Racing game fans have been fed well over the past few years. With a choice range teetering between a tough-as-nails real-life race car sim, to a go-kart battle in outer space, Visual Concepts blended two racing subgenres to create LEGO 2K Drive—a title that fuses the open sandbox of Forza Horizon 5 with the chaos that ensues in Mario Kart 8 Deluxe, packaged in the signature LEGO charm.
LEGO 2K Drive kicks off its Story Mode with what LEGO does best, introducing zany characters that are instantly likable. You are an unproven silent main character in a vast open world known as Bricklandia, and the punning Clutch Harrington is your mentor. The LEGO brand’s signature charm takes over immediately as far as the storyline goes, as solid and often funny dialogue accompanies the player on their quest. This is along with characters that are almost all named with a punny twist, which keeps the player grinning toothily each time a new one appears.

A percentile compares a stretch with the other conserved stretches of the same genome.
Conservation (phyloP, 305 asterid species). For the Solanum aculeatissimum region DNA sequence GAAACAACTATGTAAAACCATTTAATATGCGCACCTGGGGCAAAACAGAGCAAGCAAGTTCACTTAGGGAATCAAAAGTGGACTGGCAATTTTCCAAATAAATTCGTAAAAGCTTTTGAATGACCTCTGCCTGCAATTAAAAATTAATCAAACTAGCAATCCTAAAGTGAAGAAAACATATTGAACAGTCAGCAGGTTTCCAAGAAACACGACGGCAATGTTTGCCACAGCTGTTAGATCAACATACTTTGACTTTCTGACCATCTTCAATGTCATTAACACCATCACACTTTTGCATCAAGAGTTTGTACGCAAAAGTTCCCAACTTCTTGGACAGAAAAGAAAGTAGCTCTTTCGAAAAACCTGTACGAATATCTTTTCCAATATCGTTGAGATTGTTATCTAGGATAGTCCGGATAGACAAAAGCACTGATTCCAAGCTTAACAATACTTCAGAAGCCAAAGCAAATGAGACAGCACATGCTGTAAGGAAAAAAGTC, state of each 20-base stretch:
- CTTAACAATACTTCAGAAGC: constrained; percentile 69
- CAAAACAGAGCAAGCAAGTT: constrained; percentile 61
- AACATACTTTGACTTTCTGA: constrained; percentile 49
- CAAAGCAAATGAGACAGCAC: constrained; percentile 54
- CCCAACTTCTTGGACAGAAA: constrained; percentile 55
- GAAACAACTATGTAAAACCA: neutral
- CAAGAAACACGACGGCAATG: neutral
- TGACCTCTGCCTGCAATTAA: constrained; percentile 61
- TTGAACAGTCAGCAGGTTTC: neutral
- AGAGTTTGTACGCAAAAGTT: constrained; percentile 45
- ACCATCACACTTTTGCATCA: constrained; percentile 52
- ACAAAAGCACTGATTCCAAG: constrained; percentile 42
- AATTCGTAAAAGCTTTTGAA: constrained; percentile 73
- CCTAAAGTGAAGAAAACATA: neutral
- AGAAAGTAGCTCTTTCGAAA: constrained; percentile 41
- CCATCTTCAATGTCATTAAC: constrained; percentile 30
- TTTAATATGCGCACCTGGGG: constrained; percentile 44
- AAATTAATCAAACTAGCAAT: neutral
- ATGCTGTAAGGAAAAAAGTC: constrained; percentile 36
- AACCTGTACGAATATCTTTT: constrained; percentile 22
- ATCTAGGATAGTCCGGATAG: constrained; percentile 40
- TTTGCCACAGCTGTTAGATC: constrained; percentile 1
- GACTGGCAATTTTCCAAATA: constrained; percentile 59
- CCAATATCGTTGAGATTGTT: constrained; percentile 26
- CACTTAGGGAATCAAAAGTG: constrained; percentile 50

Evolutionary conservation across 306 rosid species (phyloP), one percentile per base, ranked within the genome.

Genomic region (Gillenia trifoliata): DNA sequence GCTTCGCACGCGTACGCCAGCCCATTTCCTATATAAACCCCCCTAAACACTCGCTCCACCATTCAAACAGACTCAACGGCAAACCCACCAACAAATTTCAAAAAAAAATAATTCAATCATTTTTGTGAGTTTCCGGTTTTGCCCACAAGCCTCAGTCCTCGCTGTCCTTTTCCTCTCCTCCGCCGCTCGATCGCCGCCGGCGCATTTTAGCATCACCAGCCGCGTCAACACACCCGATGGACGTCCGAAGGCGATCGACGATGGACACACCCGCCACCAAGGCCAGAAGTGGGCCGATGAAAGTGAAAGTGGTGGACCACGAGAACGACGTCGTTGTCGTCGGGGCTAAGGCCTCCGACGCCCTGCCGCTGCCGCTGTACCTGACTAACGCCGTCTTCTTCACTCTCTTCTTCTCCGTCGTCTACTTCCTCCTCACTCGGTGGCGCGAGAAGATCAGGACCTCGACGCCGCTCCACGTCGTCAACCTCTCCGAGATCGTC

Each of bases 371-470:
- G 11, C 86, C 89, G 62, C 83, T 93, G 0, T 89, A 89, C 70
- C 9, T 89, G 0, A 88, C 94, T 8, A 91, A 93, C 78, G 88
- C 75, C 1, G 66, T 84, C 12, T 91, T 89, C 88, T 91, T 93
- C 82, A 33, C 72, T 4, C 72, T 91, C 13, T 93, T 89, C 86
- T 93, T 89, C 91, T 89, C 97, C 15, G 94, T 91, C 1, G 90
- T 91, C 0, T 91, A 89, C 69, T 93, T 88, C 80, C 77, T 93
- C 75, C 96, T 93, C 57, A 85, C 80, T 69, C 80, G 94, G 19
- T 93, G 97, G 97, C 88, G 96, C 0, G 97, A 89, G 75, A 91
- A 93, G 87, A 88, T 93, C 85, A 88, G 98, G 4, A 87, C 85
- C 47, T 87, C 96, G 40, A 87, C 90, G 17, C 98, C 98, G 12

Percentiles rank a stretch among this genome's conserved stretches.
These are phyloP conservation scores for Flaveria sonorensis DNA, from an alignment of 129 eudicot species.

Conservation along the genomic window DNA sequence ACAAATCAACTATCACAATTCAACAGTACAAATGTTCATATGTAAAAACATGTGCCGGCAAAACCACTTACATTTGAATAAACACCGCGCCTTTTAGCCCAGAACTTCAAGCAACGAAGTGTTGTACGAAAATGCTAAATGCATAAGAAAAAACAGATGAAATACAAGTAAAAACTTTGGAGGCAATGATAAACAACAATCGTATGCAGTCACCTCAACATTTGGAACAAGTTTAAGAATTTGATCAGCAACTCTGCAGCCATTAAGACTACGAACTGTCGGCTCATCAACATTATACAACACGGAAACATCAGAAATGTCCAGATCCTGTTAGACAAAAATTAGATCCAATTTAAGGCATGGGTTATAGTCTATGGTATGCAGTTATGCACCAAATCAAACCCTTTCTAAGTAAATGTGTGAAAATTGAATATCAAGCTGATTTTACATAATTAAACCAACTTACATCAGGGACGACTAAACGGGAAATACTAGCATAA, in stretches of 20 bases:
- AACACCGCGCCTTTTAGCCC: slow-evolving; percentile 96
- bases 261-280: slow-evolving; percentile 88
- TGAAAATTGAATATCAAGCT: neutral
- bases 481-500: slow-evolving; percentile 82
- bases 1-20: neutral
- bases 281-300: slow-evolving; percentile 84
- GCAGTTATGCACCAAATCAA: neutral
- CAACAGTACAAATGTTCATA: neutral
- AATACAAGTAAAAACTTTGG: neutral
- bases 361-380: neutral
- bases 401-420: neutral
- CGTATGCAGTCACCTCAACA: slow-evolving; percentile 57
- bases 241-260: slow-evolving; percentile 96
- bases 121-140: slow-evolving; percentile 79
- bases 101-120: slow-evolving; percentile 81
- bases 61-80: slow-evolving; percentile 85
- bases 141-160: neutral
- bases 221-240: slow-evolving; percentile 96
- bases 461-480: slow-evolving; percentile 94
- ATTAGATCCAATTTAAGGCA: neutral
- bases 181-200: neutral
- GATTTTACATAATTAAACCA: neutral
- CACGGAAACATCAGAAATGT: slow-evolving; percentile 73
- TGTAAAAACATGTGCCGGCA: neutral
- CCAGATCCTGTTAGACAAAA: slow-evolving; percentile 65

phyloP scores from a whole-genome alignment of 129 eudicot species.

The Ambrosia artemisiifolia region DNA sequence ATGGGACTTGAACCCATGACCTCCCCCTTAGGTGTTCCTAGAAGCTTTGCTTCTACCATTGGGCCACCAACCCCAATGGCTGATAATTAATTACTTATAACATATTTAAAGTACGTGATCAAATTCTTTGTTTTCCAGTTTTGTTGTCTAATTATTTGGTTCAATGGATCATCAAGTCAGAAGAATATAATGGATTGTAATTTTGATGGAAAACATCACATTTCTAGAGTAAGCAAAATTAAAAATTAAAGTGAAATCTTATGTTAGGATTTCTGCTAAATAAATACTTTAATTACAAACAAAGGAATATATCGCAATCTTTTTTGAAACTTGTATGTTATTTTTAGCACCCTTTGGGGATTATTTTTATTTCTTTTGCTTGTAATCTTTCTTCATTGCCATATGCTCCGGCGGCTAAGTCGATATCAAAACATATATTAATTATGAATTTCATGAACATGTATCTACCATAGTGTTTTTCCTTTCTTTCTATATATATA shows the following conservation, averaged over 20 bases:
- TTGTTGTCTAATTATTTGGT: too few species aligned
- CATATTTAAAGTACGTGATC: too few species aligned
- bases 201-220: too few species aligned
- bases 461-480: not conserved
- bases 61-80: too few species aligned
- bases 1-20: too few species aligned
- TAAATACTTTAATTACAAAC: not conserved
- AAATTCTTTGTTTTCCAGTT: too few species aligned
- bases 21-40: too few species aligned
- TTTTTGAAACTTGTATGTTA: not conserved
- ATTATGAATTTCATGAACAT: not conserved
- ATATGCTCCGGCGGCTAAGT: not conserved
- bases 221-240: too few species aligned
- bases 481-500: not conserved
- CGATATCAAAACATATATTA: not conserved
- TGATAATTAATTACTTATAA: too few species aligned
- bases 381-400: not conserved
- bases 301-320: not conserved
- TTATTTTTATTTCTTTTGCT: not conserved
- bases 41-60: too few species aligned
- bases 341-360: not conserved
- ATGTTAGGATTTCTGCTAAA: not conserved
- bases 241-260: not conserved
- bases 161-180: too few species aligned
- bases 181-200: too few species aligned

LEGO 2K Drive’s story is a simple one and, thankfully, doesn’t take itself seriously. You must defeat four main driver guys (actually called Guy #1 in the first biome) in each of the four biome sandboxes and collect medals to prove yourself. Once proven, you can race against the main driver villain, Shadow Z, in the Sky Cup Grand Prix. A robot called S.T.U.D. is the devil-on-your-shoulder for the entirety of the game, but in the tutorial parts, he is insufferable.
“The LEGO humour is on full display all game long, and I’m here for it.”
Often, he will stop gameplay dead to demand you press buttons — such as the menu button — to locate certain menu functions. This is useful as a tutorial, but it overstays its welcome in an effort to detail ALL of the functions — LEGO 2K Drive is fun, and these interruptions are frustrating. I forgave the drawn-out tutorial when Clutch Harrington explained the reason in a funny back-and-forth with S.T.U.D., where the robot implies Clutch avoids system updates, and Clutch responds with, “I always just hit remind me later.” The LEGO humour is on full display all game long, and I’m here for it.
LEGO 2K Drive forces the player to stay in their vehicle while exploring, but that doesn’t mean there is much in the way of limitations. Slamming into things in-game, punting LEGO pedestrians and watching them fly off into the horizon, and just endlessly crushing the scenery is a destructively good time. The open sandbox biomes also function as a huge collect-a-thon, with shiny objects floating mostly everywhere, including a LEGO series staple, the Rainbow Brick.